Martin Rosswog : Return to Dingle

I, Marie Rosswog, daughter of Martin Rosswog, am trying to help my father further his ambition of returning to Dingle and coming a full circle in his relationship with Ireland and the people of Dingle.

My father traveled to Ireland for the first time in the early 1970s and struck a friendship with a local family and a deeper relationship with the region of Dingle. As he mingled with the locals, he was invited into their homes and hearts and allowed to take photographs as part of his European Rural Interiors Project. In 2020, the idea arose to revisit the locations to film and photograph to document the changes for a follow-up exhibition. I am starting this fundraiser to enable my father and an assistant to travel to Ireland in early July and run an exhibition of his photographs in Dingle around the dates of the Dingle Races (Aug 5th, 6th, and 7th) as his collection includes photographs taken during the races in the 1980s.

If you donate to this cause (20€ or more) and would like a signed postcard, please leave a comment and we will get in touch once we reach the funding target. 

Some pictures from Martin's collection

The Story

German photographer Martin Rosswog frequently traveled the Dingle Peninsula and the Invergh Peninsula from the early 1970s until the early 2000s. Early on, Martin developed a lifelong connection and deep friendship with the Curran family from Dingle. Martin would accompany Peadar Curran, a horse dealer by trade, to photograph and document Peadar’s adventures from trading and buying horses at horse fairs and local farmers to the daily life of Dingle people and places. Maureen, Peadar’s wife, introduced Martin to people living in Dingle and West of Dingle where they happily allowed Martin to photograph their homes as part of his European Rural Interiors project.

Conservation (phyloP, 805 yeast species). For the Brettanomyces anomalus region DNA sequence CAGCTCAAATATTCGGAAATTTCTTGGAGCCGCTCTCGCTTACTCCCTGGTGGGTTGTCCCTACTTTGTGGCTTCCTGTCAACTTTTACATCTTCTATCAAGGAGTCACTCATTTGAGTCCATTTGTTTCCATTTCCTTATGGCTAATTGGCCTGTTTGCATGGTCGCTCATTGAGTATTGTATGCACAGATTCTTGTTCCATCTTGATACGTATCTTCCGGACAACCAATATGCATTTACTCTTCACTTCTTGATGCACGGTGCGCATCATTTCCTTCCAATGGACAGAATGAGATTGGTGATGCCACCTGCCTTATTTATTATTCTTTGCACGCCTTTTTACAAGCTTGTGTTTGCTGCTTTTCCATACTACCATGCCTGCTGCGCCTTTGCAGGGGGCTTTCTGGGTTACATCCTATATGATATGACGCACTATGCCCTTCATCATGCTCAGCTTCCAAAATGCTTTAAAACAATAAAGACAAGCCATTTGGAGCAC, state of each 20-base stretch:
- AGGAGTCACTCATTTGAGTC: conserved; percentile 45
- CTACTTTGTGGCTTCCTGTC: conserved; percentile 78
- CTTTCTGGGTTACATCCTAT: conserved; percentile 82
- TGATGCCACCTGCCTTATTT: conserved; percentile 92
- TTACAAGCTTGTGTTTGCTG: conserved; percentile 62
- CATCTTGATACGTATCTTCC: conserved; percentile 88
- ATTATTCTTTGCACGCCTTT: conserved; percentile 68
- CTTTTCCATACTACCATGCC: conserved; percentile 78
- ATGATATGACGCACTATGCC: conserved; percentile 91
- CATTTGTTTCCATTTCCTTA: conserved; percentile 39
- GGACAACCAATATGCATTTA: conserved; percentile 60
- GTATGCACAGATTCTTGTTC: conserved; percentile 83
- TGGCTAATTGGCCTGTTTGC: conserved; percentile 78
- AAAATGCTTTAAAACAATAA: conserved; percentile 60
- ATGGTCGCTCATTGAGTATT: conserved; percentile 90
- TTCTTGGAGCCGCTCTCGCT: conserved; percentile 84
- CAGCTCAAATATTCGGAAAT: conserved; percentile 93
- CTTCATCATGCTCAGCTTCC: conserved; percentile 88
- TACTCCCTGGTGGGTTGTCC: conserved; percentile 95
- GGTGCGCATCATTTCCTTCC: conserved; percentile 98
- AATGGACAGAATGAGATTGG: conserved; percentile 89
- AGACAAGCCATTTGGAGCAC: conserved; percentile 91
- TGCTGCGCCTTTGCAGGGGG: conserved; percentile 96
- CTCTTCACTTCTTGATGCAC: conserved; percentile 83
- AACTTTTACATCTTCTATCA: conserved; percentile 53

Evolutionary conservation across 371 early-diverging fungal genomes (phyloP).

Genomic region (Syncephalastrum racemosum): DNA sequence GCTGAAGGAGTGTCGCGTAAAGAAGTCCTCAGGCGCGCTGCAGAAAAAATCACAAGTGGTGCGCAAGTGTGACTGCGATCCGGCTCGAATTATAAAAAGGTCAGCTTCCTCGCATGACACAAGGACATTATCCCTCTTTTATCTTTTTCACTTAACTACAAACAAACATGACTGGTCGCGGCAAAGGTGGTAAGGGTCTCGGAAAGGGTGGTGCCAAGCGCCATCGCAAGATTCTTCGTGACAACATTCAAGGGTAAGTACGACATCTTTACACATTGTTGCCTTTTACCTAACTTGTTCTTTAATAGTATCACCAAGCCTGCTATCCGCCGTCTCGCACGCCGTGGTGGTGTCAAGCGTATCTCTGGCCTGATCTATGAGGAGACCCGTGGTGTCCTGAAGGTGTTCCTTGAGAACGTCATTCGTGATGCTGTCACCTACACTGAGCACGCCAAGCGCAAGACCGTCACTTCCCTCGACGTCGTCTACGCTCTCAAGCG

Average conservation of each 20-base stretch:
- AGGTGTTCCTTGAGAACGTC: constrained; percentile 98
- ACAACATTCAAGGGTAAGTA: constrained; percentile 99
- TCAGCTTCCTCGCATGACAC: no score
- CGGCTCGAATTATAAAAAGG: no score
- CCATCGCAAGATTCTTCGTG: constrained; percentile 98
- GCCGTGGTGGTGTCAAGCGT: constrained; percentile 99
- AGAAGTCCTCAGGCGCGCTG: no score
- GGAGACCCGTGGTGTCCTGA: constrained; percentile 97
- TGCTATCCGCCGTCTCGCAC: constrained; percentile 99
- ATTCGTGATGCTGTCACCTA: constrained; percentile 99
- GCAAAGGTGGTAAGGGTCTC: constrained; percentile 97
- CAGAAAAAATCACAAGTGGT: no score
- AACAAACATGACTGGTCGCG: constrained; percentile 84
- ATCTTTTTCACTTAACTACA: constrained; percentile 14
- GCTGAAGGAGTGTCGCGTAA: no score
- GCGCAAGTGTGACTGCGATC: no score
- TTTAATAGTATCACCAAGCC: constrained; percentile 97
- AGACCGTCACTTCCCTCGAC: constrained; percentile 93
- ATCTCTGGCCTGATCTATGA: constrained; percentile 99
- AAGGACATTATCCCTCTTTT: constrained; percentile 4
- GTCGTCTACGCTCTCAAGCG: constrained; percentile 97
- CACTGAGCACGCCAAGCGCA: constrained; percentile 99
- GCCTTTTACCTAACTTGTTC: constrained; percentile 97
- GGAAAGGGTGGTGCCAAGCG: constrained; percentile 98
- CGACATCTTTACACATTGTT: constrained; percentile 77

Through Martin building up a trust and rapport with the locals, he build up a large collection of photographs, all in black and white, recording a way of life in Dingle up to the mid-90s before the economic boom brought new modern changes to the peninsula. Subject matters Martin captured range from Dingle houses, streets, shops and pubs, farmhouse interiors, landscapes and local people, and of course the famous Dingle Races.

Martin Rosswog expanded his documentary work to the Inveragh Peninsula region in the following years.

Short Biography

Martin Rosswog, born 31.05.1950, studied at the State Academy of Art in Düsseldorf. He is a master's student of Bernd Becher and belongs to the so-called Becher School, the most distinguished group of German photographers in the second half of the 20th century, which includes well-known photographers such as Andreas Gursky, Candida Höfer, and Jörg Sasse. Martin Rosswog has worked as a freelance photographer and documentary filmmaker since 1986, when he began a large-scale documentary work on the interiors of traditional European residential buildings in the countryside. Rosswog systematically takes photographs in many countries, including Ireland, Great Britain, Russia, Finland, Romania, and Hungary. These photographs reveal traditional forms of housing that convey an impression of pre-industrial life and living in the countryside as well as their current development in the face of social changes. He is an archivist of passing time, a librarian of the disappearing knowledge of people's circumstamces, of the loss due to modernization. Exhibitions at the Rheinisches Landesmuseum Bonn, Kunsthalle Düsseldorf, Museum Barkenhoff, Worpswede, Kunstmuseum Villa Zanders, Bergisch Gladbach, Ruhrmuseum, Essen, among others. Book publications by DuMont Buchverlag, Schirmer/Mosel Verlag, Könemann Verlag, among others.

Martin Rosswog's website:

Books by Martin Rosswog:

  • Siobhan Stack 
    • €100 
    • 25 d
  • Anonymous 
    • €50 
    • 25 d
  • Frank Walla O Connor 
    • €50 
    • 26 d
  • Rudolf Dr. Tyrell 
    • €50 
    • 29 d
  • Vanessa Wurth 
    • €23 
    • 1 mo
See all


Marie Rosswog